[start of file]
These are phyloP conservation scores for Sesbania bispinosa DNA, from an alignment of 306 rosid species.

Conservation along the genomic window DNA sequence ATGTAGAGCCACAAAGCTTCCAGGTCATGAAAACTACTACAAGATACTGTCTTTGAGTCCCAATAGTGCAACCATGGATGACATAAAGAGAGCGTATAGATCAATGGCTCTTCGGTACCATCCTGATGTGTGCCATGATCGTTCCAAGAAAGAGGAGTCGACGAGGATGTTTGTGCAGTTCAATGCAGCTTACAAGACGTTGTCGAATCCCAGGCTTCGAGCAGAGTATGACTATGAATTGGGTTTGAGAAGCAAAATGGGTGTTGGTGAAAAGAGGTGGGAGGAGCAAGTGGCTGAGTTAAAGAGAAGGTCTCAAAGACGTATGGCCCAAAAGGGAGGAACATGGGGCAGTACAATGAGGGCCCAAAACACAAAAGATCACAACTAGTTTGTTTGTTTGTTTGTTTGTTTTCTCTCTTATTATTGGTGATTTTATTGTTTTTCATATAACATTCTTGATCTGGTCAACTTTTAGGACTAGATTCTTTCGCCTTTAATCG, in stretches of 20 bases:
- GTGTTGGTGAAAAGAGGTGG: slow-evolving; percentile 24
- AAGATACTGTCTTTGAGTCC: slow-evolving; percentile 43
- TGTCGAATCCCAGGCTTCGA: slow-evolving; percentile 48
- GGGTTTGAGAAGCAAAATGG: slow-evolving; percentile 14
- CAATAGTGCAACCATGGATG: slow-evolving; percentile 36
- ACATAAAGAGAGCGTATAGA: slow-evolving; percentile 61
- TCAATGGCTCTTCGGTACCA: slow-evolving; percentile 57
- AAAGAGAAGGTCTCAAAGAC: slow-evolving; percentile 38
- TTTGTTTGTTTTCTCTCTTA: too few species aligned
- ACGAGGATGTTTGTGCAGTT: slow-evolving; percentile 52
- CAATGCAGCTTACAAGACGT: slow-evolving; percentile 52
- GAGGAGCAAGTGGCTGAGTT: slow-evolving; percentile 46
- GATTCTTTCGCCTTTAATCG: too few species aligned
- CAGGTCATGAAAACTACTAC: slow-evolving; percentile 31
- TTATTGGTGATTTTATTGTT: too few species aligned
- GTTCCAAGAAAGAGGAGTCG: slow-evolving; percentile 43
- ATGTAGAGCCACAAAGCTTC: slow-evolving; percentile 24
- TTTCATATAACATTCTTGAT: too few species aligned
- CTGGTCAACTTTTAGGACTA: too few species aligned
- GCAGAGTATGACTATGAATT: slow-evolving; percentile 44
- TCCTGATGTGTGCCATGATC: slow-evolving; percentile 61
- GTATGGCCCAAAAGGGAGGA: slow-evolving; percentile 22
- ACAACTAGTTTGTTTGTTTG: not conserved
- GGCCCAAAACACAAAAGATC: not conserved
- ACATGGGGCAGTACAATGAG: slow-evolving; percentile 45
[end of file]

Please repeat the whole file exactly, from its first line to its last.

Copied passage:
These are phyloP conservation scores for Sesbania bispinosa DNA, from an alignment of 306 rosid species.

Conservation along the genomic window DNA sequence ATGTAGAGCCACAAAGCTTCCAGGTCATGAAAACTACTACAAGATACTGTCTTTGAGTCCCAATAGTGCAACCATGGATGACATAAAGAGAGCGTATAGATCAATGGCTCTTCGGTACCATCCTGATGTGTGCCATGATCGTTCCAAGAAAGAGGAGTCGACGAGGATGTTTGTGCAGTTCAATGCAGCTTACAAGACGTTGTCGAATCCCAGGCTTCGAGCAGAGTATGACTATGAATTGGGTTTGAGAAGCAAAATGGGTGTTGGTGAAAAGAGGTGGGAGGAGCAAGTGGCTGAGTTAAAGAGAAGGTCTCAAAGACGTATGGCCCAAAAGGGAGGAACATGGGGCAGTACAATGAGGGCCCAAAACACAAAAGATCACAACTAGTTTGTTTGTTTGTTTGTTTGTTTTCTCTCTTATTATTGGTGATTTTATTGTTTTTCATATAACATTCTTGATCTGGTCAACTTTTAGGACTAGATTCTTTCGCCTTTAATCG, in stretches of 20 bases:
- GTGTTGGTGAAAAGAGGTGG: slow-evolving; percentile 24
- AAGATACTGTCTTTGAGTCC: slow-evolving; percentile 43
- TGTCGAATCCCAGGCTTCGA: slow-evolving; percentile 48
- GGGTTTGAGAAGCAAAATGG: slow-evolving; percentile 14
- CAATAGTGCAACCATGGATG: slow-evolving; percentile 36
- ACATAAAGAGAGCGTATAGA: slow-evolving; percentile 61
- TCAATGGCTCTTCGGTACCA: slow-evolving; percentile 57
- AAAGAGAAGGTCTCAAAGAC: slow-evolving; percentile 38
- TTTGTTTGTTTTCTCTCTTA: too few species aligned
- ACGAGGATGTTTGTGCAGTT: slow-evolving; percentile 52
- CAATGCAGCTTACAAGACGT: slow-evolving; percentile 52
- GAGGAGCAAGTGGCTGAGTT: slow-evolving; percentile 46
- GATTCTTTCGCCTTTAATCG: too few species aligned
- CAGGTCATGAAAACTACTAC: slow-evolving; percentile 31
- TTATTGGTGATTTTATTGTT: too few species aligned
- GTTCCAAGAAAGAGGAGTCG: slow-evolving; percentile 43
- ATGTAGAGCCACAAAGCTTC: slow-evolving; percentile 24
- TTTCATATAACATTCTTGAT: too few species aligned
- CTGGTCAACTTTTAGGACTA: too few species aligned
- GCAGAGTATGACTATGAATT: slow-evolving; percentile 44
- TCCTGATGTGTGCCATGATC: slow-evolving; percentile 61
- GTATGGCCCAAAAGGGAGGA: slow-evolving; percentile 22
- ACAACTAGTTTGTTTGTTTG: not conserved
- GGCCCAAAACACAAAAGATC: not conserved
- ACATGGGGCAGTACAATGAG: slow-evolving; percentile 45